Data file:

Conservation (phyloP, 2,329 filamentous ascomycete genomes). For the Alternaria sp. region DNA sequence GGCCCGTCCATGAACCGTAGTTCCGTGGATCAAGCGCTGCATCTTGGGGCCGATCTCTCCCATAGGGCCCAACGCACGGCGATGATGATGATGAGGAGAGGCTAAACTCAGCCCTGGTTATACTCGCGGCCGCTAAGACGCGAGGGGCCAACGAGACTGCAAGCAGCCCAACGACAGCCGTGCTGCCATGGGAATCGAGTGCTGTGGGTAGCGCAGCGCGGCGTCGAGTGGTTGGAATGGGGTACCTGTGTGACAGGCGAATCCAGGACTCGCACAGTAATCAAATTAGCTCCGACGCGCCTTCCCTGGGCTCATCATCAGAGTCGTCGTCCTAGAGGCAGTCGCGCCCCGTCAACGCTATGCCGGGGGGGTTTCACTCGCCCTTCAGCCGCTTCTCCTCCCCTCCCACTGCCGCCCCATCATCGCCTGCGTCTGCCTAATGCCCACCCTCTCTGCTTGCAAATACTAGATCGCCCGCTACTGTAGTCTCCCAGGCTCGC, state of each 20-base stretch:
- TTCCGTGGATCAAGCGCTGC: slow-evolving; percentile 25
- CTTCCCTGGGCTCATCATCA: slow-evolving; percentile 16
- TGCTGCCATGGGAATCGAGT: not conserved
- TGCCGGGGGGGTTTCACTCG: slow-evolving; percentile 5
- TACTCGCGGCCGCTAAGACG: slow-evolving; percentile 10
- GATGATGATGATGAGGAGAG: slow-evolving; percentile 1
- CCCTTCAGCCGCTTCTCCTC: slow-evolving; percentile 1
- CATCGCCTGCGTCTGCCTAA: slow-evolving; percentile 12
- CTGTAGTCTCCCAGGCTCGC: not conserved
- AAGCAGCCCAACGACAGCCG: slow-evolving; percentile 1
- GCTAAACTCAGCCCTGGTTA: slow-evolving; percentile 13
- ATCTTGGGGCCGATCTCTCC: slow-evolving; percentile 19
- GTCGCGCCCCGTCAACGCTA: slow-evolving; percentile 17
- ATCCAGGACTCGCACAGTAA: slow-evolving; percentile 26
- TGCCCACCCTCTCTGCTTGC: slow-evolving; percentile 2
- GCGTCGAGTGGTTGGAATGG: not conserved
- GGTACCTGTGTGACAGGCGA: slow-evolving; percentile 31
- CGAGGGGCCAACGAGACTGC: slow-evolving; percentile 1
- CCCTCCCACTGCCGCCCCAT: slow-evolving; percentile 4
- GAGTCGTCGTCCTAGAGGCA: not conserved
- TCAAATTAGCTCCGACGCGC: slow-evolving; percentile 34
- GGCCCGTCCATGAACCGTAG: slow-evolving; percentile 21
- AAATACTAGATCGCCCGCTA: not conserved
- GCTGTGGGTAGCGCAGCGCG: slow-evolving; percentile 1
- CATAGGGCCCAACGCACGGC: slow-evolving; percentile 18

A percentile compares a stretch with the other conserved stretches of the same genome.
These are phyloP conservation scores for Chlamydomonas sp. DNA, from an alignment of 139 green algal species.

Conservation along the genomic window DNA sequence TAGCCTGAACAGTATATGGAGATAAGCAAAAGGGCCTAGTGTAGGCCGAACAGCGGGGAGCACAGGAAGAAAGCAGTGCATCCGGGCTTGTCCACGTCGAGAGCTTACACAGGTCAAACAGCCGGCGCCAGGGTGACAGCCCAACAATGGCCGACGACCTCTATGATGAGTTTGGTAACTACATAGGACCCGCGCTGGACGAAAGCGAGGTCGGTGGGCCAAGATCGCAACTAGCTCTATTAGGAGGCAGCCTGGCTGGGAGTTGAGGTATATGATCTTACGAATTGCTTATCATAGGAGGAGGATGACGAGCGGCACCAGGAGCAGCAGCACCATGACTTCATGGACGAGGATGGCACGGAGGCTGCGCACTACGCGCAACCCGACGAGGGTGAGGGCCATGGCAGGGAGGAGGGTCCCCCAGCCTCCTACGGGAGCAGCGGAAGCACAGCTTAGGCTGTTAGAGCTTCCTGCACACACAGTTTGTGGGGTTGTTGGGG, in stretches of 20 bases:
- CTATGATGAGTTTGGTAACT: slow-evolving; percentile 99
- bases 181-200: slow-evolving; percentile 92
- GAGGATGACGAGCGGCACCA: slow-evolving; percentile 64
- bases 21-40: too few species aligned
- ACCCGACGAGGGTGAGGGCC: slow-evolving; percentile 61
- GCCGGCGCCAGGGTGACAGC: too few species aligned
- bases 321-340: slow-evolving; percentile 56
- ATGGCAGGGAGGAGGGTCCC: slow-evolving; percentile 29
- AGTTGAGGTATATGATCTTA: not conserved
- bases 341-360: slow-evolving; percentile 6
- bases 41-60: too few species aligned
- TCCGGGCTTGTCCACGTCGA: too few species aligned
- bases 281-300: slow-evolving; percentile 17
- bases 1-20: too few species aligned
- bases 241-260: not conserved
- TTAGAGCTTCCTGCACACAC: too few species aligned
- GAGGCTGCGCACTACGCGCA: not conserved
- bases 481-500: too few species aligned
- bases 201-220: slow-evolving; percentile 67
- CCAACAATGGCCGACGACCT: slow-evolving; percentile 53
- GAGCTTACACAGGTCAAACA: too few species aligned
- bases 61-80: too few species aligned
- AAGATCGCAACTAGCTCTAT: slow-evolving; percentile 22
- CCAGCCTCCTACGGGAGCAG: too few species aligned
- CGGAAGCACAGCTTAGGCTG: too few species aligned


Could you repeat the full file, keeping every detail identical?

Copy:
Conservation (phyloP, 2,329 filamentous ascomycete genomes). For the Alternaria sp. region DNA sequence GGCCCGTCCATGAACCGTAGTTCCGTGGATCAAGCGCTGCATCTTGGGGCCGATCTCTCCCATAGGGCCCAACGCACGGCGATGATGATGATGAGGAGAGGCTAAACTCAGCCCTGGTTATACTCGCGGCCGCTAAGACGCGAGGGGCCAACGAGACTGCAAGCAGCCCAACGACAGCCGTGCTGCCATGGGAATCGAGTGCTGTGGGTAGCGCAGCGCGGCGTCGAGTGGTTGGAATGGGGTACCTGTGTGACAGGCGAATCCAGGACTCGCACAGTAATCAAATTAGCTCCGACGCGCCTTCCCTGGGCTCATCATCAGAGTCGTCGTCCTAGAGGCAGTCGCGCCCCGTCAACGCTATGCCGGGGGGGTTTCACTCGCCCTTCAGCCGCTTCTCCTCCCCTCCCACTGCCGCCCCATCATCGCCTGCGTCTGCCTAATGCCCACCCTCTCTGCTTGCAAATACTAGATCGCCCGCTACTGTAGTCTCCCAGGCTCGC, state of each 20-base stretch:
- TTCCGTGGATCAAGCGCTGC: slow-evolving; percentile 25
- CTTCCCTGGGCTCATCATCA: slow-evolving; percentile 16
- TGCTGCCATGGGAATCGAGT: not conserved
- TGCCGGGGGGGTTTCACTCG: slow-evolving; percentile 5
- TACTCGCGGCCGCTAAGACG: slow-evolving; percentile 10
- GATGATGATGATGAGGAGAG: slow-evolving; percentile 1
- CCCTTCAGCCGCTTCTCCTC: slow-evolving; percentile 1
- CATCGCCTGCGTCTGCCTAA: slow-evolving; percentile 12
- CTGTAGTCTCCCAGGCTCGC: not conserved
- AAGCAGCCCAACGACAGCCG: slow-evolving; percentile 1
- GCTAAACTCAGCCCTGGTTA: slow-evolving; percentile 13
- ATCTTGGGGCCGATCTCTCC: slow-evolving; percentile 19
- GTCGCGCCCCGTCAACGCTA: slow-evolving; percentile 17
- ATCCAGGACTCGCACAGTAA: slow-evolving; percentile 26
- TGCCCACCCTCTCTGCTTGC: slow-evolving; percentile 2
- GCGTCGAGTGGTTGGAATGG: not conserved
- GGTACCTGTGTGACAGGCGA: slow-evolving; percentile 31
- CGAGGGGCCAACGAGACTGC: slow-evolving; percentile 1
- CCCTCCCACTGCCGCCCCAT: slow-evolving; percentile 4
- GAGTCGTCGTCCTAGAGGCA: not conserved
- TCAAATTAGCTCCGACGCGC: slow-evolving; percentile 34
- GGCCCGTCCATGAACCGTAG: slow-evolving; percentile 21
- AAATACTAGATCGCCCGCTA: not conserved
- GCTGTGGGTAGCGCAGCGCG: slow-evolving; percentile 1
- CATAGGGCCCAACGCACGGC: slow-evolving; percentile 18

A percentile compares a stretch with the other conserved stretches of the same genome.
These are phyloP conservation scores for Chlamydomonas sp. DNA, from an alignment of 139 green algal species.

Conservation along the genomic window DNA sequence TAGCCTGAACAGTATATGGAGATAAGCAAAAGGGCCTAGTGTAGGCCGAACAGCGGGGAGCACAGGAAGAAAGCAGTGCATCCGGGCTTGTCCACGTCGAGAGCTTACACAGGTCAAACAGCCGGCGCCAGGGTGACAGCCCAACAATGGCCGACGACCTCTATGATGAGTTTGGTAACTACATAGGACCCGCGCTGGACGAAAGCGAGGTCGGTGGGCCAAGATCGCAACTAGCTCTATTAGGAGGCAGCCTGGCTGGGAGTTGAGGTATATGATCTTACGAATTGCTTATCATAGGAGGAGGATGACGAGCGGCACCAGGAGCAGCAGCACCATGACTTCATGGACGAGGATGGCACGGAGGCTGCGCACTACGCGCAACCCGACGAGGGTGAGGGCCATGGCAGGGAGGAGGGTCCCCCAGCCTCCTACGGGAGCAGCGGAAGCACAGCTTAGGCTGTTAGAGCTTCCTGCACACACAGTTTGTGGGGTTGTTGGGG, in stretches of 20 bases:
- CTATGATGAGTTTGGTAACT: slow-evolving; percentile 99
- bases 181-200: slow-evolving; percentile 92
- GAGGATGACGAGCGGCACCA: slow-evolving; percentile 64
- bases 21-40: too few species aligned
- ACCCGACGAGGGTGAGGGCC: slow-evolving; percentile 61
- GCCGGCGCCAGGGTGACAGC: too few species aligned
- bases 321-340: slow-evolving; percentile 56
- ATGGCAGGGAGGAGGGTCCC: slow-evolving; percentile 29
- AGTTGAGGTATATGATCTTA: not conserved
- bases 341-360: slow-evolving; percentile 6
- bases 41-60: too few species aligned
- TCCGGGCTTGTCCACGTCGA: too few species aligned
- bases 281-300: slow-evolving; percentile 17
- bases 1-20: too few species aligned
- bases 241-260: not conserved
- TTAGAGCTTCCTGCACACAC: too few species aligned
- GAGGCTGCGCACTACGCGCA: not conserved
- bases 481-500: too few species aligned
- bases 201-220: slow-evolving; percentile 67
- CCAACAATGGCCGACGACCT: slow-evolving; percentile 53
- GAGCTTACACAGGTCAAACA: too few species aligned
- bases 61-80: too few species aligned
- AAGATCGCAACTAGCTCTAT: slow-evolving; percentile 22
- CCAGCCTCCTACGGGAGCAG: too few species aligned
- CGGAAGCACAGCTTAGGCTG: too few species aligned